MOREHEAD CITY, N.C. (WITN) – On Tuesday, three more cold-stunned turtles arrived at NC State University’s Center for Marine Sciences and Technology (CMAST) for emergency treatment.
“They should be getting out of the sounds and out to warmer water in the streams or further south,” Craig Harms, a professor at NC State University Aquatic Animal Medicine said. “If they don’t do that, and we get cold fronts coming through and they lower the temperature quickly, then they get cold stunned.”
For these turtles, time is key.
“The longer they’ve been in the cold situation, they get immunosuppressed. They get beat up in the surf, they get infections, sometimes they get joint infections, sometimes they get pneumonia,” Harms said.
This commonly happens from November to February, and this year, slightly over the average amount of turtles were cold-stunned.
According to Harms, the number of turtles lost to the cold snap is becoming more concerning due to the endangerment of the turtles from climate changes and pollution.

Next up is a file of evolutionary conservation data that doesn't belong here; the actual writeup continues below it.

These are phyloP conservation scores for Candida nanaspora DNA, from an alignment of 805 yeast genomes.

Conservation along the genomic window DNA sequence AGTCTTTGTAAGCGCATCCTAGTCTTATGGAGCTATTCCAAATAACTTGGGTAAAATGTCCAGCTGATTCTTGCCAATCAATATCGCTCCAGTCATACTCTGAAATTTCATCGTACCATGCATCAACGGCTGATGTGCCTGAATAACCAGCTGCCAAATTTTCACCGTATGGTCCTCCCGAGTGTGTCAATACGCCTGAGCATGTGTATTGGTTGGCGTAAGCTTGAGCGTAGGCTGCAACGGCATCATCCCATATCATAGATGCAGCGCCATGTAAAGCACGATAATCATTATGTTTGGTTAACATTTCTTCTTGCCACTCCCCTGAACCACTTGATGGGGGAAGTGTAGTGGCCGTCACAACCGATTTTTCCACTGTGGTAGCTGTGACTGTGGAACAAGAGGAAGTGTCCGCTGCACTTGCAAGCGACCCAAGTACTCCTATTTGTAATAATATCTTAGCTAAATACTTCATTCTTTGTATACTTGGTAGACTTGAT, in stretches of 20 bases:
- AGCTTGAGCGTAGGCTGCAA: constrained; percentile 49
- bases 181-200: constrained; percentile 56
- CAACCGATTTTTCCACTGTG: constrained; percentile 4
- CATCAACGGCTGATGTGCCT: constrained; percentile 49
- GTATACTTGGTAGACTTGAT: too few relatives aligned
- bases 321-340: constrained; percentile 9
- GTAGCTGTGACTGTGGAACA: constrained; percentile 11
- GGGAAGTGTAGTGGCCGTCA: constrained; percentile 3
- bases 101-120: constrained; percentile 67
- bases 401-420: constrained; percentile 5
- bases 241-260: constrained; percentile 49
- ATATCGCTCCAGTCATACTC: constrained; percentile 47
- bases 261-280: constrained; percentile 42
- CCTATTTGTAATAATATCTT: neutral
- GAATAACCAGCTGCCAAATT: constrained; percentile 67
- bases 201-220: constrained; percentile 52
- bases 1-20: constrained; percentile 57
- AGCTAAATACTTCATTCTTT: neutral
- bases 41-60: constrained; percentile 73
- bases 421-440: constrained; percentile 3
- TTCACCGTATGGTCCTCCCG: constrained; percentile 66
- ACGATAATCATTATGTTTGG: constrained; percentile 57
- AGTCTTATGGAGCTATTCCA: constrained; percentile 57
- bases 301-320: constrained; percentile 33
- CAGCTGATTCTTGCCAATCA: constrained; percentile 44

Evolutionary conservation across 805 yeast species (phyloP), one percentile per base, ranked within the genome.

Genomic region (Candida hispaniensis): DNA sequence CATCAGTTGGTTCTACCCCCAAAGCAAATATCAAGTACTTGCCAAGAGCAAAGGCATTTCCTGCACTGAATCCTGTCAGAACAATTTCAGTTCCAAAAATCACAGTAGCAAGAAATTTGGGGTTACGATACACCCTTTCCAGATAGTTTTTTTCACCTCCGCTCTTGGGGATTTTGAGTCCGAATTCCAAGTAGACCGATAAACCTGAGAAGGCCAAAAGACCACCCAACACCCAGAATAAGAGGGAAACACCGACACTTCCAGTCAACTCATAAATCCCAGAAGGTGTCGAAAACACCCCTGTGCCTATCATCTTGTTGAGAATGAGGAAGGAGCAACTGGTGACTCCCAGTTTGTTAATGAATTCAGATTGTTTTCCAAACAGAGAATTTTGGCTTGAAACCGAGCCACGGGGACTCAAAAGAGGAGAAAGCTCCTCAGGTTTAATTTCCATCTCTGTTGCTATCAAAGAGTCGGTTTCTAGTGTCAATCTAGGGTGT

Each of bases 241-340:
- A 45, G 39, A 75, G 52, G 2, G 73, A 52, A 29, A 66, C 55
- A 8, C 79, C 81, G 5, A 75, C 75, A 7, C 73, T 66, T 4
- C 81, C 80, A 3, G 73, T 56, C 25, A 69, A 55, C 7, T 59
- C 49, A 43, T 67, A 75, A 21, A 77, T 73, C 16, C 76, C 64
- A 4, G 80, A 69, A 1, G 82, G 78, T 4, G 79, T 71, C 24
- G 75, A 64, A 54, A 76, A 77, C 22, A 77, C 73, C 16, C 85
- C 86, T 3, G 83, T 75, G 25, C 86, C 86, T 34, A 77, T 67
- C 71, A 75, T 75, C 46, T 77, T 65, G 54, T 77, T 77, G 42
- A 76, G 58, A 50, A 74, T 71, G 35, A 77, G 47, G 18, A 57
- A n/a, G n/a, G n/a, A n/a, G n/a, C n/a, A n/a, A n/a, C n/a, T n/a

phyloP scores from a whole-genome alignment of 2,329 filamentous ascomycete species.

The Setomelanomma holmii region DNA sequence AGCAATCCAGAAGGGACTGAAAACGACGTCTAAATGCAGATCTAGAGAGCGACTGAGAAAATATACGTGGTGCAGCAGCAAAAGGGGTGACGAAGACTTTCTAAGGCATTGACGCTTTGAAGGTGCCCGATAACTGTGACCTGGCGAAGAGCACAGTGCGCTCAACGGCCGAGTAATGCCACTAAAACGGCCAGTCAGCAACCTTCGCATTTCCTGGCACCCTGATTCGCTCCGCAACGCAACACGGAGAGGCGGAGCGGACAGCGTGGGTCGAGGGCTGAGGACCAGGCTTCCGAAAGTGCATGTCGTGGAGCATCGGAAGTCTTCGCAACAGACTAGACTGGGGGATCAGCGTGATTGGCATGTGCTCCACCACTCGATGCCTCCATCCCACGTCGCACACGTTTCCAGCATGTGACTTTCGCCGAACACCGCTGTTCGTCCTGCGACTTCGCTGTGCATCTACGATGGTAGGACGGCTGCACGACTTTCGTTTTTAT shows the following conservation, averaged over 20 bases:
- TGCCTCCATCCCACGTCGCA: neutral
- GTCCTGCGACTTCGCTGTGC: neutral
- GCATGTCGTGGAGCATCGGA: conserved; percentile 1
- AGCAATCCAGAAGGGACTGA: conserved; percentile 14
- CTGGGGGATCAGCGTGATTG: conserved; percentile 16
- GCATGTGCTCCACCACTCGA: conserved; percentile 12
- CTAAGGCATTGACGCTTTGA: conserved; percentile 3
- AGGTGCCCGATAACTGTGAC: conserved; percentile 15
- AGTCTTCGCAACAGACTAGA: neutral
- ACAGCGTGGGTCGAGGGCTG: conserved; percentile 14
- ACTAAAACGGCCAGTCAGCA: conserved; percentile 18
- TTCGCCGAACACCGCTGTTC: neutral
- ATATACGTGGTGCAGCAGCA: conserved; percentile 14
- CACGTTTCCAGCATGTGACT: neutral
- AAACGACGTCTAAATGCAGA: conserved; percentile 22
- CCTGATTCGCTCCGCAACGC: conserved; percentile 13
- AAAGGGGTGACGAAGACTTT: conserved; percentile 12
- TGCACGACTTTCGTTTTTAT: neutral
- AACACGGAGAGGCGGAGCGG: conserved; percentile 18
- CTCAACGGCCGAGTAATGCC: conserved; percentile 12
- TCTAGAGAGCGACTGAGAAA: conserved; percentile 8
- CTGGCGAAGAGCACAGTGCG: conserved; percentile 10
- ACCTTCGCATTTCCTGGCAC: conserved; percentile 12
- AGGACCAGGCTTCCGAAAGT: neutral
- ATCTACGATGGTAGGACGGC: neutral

Turtles are slowly warmed up before they get shipped off to the Pine Knoll Aquarium for rehabilitation. The turtles’ recovery starts in shallow water.
During their treatment, turtle specialist Michele Lamping saw a familiar face.
“We saw that he had a pin tag from last year, so we knew who he was. he survived on his own in the wild and he was cold-stunned in the exact same place where he found him last year and luckily, he was one of the ones that lived because so many of them did not live through the cold snap,” Lamping said.
According to Lamping, the same turtle that was treated was released back into the ocean today.
Microchips are placed to keep track of the turtles and their goal is to not see them again and help them thrive out in the wild.
Those who recover at the aquariums can stay from a week to a year for rehabilitation depending on their state until they get released back into the ocean.
Those who do not make it are preserved for study and research purposes.